EDITORIAL: Defined Lines

You probably have heard the song “Blurred Lines,” but it’s a good chance you haven’t heard that it’s sexist, or for that matter, taken the time to learn why it’s sexist. It’s hard to believe that a song so widely played and so frustratingly catchy, a song named the Billboard song of the summer, and also the official theme song of the recent NBA playoffs, could be so blatantly offensive, but alas, Robin Thicke and Pharrell have achieved a new low.

Let’s start with the title. “Blurred Lines.” A simple metaphor for the “blurred lines of consent,” or in simpler terms, an allusion to rape. The lyrics, also, are borderline horrific. For example; “And that’s why I’m gon’ take a good girl, I know you want it,” “The way you grab me, must wanna get nasty,” “Do it like it hurt, like it hurt, what you don’t like work?” How is it okay to playfully joke about consent? How is it okay to make assumptions like “I know you want it” based on how a girl acts or dresses. It is not. A girl/woman should be able to be whomever she wants around boys/men without being treated as a sexual object in everyday circumstances.

I could go on and on about “Blurred Lines,” but unfortunately this is just the tip of the iceberg. This song is a placeholder for “rape culture” (according to Wikipedia; a term used within women’s studies and feminism, describing a culture in which rape and other sexual violence (usually against women) are common and in which prevalent attitudes, norms, practices, and media condone, normalize, excuse, or encourage sexualized violence.) Even the fact that I had to put the definition of “rape culture” into this article is sad, mainly because the word “feminism” is so frequently used as a curse word.

Feminism: The advocacy of women’s rights on the grounds of political, social, and economic equality to men.

Yes, women fought for the right to vote and won it, yes, women fought their way into offices and leadership positions and won them (well, not all of them, but that’s a different discussion), but many people’s views of feminism stops there. The modern feminist is almost always described in negative connotations. Sometimes these connotations are narrow enough to describe how a feminist looks, whom she/he are attracted to, or how she/he act. Sometimes women/men are afraid of calling themselves Feminists because of one of two reasons;

  • 1. Said woman/man has only ever met Feminists who have shamed women who do things considered oppressive. For example; being a stay-at-home mother, or dressing/acting a certain way according to a religion. (i.e. first wave feminism)

  • 2. Said women/man has only ever met Feminists who have had a self-proclaimed burning hatred for men. (i.e. misandrists, who are apart of feminism and should not be discounted.)

We are not one to dismiss entire factions of movements as large and diverse as feminism, but the current most popular faction for the younger generations and like-minded adult generations (with representatives such as feminist online magazine Rookie, or the the online newspaper Jezebel) is Intersectional Feminism: “…the view that women experience oppression in varying configurations and in varying degrees of intensity.” Or, every woman, no matter color, religion, background, identification, occupation, country, or gender preference, all deal with the same crap.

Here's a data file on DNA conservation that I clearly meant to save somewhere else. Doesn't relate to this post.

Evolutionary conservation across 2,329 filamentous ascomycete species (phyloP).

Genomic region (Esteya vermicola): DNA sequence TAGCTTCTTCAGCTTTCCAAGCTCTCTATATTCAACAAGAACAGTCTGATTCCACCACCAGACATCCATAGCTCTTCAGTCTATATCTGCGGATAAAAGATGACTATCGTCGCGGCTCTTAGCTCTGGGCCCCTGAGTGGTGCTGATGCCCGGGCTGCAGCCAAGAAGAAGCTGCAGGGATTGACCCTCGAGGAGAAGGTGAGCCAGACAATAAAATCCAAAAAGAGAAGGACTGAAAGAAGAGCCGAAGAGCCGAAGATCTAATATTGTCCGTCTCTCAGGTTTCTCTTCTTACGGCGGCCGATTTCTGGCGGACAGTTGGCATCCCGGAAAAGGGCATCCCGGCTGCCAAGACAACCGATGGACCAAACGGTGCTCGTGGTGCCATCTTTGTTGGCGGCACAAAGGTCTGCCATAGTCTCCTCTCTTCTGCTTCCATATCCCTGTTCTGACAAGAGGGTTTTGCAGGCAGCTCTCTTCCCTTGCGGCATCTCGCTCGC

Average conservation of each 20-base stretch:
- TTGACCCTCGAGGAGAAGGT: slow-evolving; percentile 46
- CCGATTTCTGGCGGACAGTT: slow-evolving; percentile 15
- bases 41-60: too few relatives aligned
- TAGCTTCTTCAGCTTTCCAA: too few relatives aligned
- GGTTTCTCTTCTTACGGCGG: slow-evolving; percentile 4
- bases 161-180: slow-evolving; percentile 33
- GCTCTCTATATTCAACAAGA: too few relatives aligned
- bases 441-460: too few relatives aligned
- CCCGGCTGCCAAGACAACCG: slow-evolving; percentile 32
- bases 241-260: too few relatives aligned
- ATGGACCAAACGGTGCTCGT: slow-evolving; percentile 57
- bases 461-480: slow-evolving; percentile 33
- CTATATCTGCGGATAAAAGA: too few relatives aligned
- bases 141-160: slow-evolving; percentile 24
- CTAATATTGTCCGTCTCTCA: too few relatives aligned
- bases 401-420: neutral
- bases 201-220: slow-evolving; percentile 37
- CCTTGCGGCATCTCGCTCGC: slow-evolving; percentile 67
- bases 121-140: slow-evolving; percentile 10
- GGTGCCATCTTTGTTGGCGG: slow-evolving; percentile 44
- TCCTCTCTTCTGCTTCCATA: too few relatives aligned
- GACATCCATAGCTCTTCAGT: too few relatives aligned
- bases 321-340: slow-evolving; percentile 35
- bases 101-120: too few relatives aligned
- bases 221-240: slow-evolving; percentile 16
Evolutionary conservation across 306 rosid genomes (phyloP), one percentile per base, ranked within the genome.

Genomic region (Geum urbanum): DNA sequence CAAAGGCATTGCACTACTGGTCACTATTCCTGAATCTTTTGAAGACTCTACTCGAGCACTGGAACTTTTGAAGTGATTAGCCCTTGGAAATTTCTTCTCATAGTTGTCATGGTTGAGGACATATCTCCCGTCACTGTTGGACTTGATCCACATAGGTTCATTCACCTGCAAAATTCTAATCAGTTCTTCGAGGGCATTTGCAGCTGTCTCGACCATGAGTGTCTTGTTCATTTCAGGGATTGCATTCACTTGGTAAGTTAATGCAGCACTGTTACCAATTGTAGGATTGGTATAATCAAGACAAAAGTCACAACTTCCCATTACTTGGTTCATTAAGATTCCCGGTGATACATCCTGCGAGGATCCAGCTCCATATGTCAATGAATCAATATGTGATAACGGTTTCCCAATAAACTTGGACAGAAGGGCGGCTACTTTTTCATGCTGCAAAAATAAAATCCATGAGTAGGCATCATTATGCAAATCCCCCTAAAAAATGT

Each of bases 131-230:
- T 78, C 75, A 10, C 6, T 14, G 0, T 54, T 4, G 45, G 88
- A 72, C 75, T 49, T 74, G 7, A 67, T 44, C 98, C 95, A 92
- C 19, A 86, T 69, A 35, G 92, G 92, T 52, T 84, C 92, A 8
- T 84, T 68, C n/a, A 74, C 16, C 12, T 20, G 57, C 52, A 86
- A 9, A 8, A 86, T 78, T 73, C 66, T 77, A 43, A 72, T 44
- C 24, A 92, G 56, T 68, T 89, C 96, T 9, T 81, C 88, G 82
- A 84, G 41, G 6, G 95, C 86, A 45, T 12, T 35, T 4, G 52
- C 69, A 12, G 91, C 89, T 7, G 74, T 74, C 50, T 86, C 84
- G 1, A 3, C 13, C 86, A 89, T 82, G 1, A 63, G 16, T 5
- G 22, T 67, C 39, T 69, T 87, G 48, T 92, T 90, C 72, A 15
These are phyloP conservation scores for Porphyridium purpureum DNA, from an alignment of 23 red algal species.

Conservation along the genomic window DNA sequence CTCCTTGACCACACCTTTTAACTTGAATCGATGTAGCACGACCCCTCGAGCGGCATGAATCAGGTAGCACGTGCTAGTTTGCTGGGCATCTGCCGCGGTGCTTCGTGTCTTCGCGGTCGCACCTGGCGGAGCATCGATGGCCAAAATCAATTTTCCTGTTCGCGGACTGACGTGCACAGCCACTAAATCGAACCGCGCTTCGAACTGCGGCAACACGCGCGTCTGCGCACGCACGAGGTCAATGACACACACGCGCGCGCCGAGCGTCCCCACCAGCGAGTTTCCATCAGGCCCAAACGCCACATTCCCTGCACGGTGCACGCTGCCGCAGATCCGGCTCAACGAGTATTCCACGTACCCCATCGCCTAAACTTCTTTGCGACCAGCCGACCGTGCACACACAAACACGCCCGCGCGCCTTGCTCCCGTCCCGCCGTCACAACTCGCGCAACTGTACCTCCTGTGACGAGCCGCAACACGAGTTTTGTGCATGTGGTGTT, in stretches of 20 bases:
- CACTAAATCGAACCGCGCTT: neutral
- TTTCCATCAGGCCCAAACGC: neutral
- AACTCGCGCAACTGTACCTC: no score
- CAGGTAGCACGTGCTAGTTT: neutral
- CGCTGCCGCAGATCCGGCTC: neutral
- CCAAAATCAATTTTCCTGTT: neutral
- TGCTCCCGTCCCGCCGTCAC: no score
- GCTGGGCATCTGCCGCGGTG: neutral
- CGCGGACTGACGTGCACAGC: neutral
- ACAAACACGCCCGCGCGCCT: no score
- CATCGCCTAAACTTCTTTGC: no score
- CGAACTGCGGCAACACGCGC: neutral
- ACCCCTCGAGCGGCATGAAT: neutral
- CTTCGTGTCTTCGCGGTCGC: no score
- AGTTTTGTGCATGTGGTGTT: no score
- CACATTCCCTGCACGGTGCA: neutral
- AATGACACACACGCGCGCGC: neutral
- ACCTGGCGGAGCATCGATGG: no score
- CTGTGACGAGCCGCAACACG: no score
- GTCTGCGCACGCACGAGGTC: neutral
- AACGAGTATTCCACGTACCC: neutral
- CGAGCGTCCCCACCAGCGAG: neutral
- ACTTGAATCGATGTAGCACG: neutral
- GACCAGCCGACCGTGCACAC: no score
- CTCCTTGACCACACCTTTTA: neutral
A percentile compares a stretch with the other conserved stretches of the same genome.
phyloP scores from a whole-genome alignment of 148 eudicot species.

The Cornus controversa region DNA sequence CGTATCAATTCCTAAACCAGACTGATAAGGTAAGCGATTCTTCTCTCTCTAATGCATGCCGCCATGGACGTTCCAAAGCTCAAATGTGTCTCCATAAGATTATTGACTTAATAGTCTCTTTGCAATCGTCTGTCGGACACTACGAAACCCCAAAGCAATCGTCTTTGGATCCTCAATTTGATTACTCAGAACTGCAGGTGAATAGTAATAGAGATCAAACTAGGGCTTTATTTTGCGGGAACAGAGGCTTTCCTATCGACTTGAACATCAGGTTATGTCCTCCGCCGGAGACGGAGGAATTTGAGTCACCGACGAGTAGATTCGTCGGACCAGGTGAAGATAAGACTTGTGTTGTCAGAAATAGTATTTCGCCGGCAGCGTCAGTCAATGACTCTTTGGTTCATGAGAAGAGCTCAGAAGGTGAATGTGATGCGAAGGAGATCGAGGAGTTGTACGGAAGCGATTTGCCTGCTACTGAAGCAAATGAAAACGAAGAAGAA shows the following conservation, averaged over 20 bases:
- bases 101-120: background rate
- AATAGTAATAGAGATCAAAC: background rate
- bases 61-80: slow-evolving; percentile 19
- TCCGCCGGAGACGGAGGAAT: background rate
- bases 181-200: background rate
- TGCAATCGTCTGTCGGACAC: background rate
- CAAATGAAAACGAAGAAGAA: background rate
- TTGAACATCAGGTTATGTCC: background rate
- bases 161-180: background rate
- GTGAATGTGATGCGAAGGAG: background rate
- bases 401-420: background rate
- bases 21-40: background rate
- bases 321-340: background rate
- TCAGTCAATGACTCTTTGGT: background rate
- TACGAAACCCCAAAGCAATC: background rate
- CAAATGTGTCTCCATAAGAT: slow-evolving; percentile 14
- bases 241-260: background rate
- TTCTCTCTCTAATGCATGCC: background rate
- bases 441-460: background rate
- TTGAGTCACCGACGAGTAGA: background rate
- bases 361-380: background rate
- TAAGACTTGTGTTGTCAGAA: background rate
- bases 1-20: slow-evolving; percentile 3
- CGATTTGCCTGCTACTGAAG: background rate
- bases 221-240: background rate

Although “the same crap” is varied, it all connects to sexism in one way or another. Whether it be being paid less, being blamed for being raped, being objectified, or being shamed for looking or acting a certain way, it is all sexism. All of it.

So, hopefully you’re asking what you can do to better the situation.

1. Do not be afraid to call yourself a feminist. Feminism is the belief of the equality of the sexes, and we all believe in that, right?

2. Stop using slurs such as “sl*t” or “b*tch.” The word “sl*t” implies that women wearing what they want, are dressing for the male gaze, and are some how to blame if men talk about them like objects, or treat them as such. The word “b*tch” implies that women are on the level of your household pet (obviously, not that great of a position).

3. Talk about it. Don’t be afraid to educate other people. Don’t be afraid that other people won’t want to be friends with you if you’re a feminist. If they don’t want the equality of the sexes, they probably weren’t great friend material in the first place.

4. Don’t limit the definition of a feminist. Everyone, no matter gender identity or walk of life can consider themselves a feminist.

A feminist is a person who stands up for gender equality and speaks against sexism whether in the office, at school, or major national/international problems on a grand scale.The future of equality is in our generation’s hands. It is up to you to ensure that women have a voice in their futures, from their reproductive rights, to just being able to have fun without being judged. Will you take a stand?

The Corner Editorial Board

~Art by Cassie Coale